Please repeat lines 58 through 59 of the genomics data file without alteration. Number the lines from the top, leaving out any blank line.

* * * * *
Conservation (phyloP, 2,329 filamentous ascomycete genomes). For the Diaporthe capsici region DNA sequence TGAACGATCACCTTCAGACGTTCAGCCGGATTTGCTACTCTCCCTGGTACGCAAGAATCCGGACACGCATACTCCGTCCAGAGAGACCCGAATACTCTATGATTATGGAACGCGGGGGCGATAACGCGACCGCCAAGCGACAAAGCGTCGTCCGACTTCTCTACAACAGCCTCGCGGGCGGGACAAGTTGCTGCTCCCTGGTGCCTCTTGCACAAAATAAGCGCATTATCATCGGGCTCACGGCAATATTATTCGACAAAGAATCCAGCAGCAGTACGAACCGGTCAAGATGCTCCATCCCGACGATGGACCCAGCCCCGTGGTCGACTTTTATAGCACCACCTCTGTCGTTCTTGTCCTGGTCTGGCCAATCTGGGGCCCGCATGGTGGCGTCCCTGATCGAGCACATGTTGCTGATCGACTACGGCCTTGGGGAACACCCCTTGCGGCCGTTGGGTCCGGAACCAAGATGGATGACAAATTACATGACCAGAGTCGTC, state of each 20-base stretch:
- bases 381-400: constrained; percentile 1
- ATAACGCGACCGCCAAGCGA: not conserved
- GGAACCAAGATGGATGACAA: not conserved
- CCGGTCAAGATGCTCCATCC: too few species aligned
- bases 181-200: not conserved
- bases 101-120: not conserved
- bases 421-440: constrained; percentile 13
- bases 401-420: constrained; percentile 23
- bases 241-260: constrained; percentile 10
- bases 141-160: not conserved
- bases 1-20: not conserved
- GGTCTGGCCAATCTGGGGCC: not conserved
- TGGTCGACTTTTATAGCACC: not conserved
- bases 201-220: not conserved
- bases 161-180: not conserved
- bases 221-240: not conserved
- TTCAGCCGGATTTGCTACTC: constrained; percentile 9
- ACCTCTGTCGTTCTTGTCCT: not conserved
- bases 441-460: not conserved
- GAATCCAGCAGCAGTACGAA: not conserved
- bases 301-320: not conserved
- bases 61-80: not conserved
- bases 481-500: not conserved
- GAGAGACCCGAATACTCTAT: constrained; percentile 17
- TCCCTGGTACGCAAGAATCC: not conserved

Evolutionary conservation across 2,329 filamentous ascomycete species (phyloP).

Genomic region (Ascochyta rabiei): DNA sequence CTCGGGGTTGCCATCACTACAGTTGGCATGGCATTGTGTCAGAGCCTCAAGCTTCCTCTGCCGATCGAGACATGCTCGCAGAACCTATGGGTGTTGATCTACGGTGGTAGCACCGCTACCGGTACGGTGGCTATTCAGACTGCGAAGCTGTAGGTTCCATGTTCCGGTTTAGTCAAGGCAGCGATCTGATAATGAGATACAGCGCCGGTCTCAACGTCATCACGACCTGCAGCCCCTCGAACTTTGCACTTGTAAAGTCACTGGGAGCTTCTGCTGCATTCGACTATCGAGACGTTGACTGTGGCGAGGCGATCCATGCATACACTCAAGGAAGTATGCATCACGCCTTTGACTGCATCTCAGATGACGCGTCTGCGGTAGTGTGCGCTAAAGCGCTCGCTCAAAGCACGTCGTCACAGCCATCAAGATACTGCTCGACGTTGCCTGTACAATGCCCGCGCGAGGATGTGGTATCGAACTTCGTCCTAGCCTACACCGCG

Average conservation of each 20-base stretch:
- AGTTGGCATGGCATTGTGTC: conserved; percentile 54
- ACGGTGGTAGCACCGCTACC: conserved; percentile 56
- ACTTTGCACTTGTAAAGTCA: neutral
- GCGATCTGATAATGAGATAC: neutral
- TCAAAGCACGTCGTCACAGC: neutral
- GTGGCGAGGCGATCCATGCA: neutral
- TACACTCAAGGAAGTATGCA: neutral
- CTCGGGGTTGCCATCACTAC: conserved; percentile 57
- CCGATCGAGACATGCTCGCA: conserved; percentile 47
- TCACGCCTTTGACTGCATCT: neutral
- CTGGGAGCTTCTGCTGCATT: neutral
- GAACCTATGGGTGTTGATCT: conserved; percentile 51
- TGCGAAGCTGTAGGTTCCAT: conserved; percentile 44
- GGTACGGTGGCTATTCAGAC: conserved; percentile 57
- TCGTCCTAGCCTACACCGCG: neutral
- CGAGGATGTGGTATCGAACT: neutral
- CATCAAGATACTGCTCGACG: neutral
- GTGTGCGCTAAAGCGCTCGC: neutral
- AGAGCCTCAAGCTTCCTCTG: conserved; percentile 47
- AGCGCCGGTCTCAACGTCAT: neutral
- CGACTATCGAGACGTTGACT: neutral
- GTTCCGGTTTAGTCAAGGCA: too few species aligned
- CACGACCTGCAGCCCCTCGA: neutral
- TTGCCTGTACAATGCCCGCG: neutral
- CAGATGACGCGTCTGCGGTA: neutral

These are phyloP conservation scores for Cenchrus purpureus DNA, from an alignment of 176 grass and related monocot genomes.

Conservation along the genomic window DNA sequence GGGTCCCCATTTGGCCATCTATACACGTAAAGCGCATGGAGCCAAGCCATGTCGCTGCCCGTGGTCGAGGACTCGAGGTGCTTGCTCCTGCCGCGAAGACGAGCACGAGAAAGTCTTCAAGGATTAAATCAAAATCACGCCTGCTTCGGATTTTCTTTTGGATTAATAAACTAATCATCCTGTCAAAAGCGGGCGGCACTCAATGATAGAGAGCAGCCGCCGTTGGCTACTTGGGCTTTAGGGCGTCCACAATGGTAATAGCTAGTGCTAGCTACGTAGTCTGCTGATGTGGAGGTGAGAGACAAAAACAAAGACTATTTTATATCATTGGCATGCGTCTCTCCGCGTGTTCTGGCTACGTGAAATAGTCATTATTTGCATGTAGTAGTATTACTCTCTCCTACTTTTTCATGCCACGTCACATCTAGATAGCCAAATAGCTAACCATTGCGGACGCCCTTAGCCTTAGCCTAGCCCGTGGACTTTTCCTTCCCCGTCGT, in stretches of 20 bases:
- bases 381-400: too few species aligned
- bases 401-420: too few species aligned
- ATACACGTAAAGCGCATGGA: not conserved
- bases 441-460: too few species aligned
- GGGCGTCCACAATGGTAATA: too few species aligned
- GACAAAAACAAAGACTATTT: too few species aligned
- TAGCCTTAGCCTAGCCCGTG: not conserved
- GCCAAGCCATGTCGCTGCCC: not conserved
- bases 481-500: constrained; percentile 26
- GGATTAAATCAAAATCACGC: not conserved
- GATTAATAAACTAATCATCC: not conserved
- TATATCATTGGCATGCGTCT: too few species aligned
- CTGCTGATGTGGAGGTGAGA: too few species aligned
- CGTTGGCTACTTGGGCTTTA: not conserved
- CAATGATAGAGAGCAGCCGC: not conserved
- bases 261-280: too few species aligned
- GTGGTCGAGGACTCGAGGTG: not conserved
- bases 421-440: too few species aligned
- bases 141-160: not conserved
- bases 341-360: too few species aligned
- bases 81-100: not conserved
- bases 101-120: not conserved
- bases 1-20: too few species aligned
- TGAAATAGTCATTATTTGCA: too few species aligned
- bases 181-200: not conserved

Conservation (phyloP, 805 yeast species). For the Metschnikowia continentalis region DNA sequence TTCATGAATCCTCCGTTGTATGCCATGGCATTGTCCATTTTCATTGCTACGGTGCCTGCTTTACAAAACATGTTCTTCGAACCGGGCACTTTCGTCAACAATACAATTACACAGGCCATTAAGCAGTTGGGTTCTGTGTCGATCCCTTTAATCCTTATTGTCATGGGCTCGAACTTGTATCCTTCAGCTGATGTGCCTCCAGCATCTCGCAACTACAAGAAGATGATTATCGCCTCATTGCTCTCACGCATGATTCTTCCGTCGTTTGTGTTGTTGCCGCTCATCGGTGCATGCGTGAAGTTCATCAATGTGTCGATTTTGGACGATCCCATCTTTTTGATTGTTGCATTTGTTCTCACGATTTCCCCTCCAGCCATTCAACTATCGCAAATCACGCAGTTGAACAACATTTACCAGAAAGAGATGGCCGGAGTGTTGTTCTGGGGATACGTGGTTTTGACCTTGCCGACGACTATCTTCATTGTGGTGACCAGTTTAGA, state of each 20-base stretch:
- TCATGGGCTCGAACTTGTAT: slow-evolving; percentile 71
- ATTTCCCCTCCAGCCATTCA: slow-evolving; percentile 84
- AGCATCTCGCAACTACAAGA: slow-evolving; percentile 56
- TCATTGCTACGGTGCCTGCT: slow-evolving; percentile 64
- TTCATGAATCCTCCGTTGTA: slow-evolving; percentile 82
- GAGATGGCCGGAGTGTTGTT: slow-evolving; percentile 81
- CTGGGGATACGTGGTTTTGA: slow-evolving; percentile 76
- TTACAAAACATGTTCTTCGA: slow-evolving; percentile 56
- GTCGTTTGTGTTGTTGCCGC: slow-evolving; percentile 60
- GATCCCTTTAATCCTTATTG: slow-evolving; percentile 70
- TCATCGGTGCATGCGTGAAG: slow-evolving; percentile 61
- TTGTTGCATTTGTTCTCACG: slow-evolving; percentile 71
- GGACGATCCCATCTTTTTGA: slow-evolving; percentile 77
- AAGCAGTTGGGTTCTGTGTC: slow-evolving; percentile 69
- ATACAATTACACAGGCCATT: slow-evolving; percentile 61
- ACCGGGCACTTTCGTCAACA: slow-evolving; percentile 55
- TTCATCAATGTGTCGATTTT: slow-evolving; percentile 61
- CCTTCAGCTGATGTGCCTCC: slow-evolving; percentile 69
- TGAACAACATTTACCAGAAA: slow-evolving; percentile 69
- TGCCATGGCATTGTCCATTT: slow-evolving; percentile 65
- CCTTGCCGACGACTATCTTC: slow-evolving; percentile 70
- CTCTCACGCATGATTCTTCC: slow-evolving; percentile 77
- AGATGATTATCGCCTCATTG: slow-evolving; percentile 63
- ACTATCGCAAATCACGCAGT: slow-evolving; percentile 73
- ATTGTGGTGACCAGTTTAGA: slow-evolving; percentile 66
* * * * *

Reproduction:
- bases 401-420: too few species aligned
- ATACACGTAAAGCGCATGGA: not conserved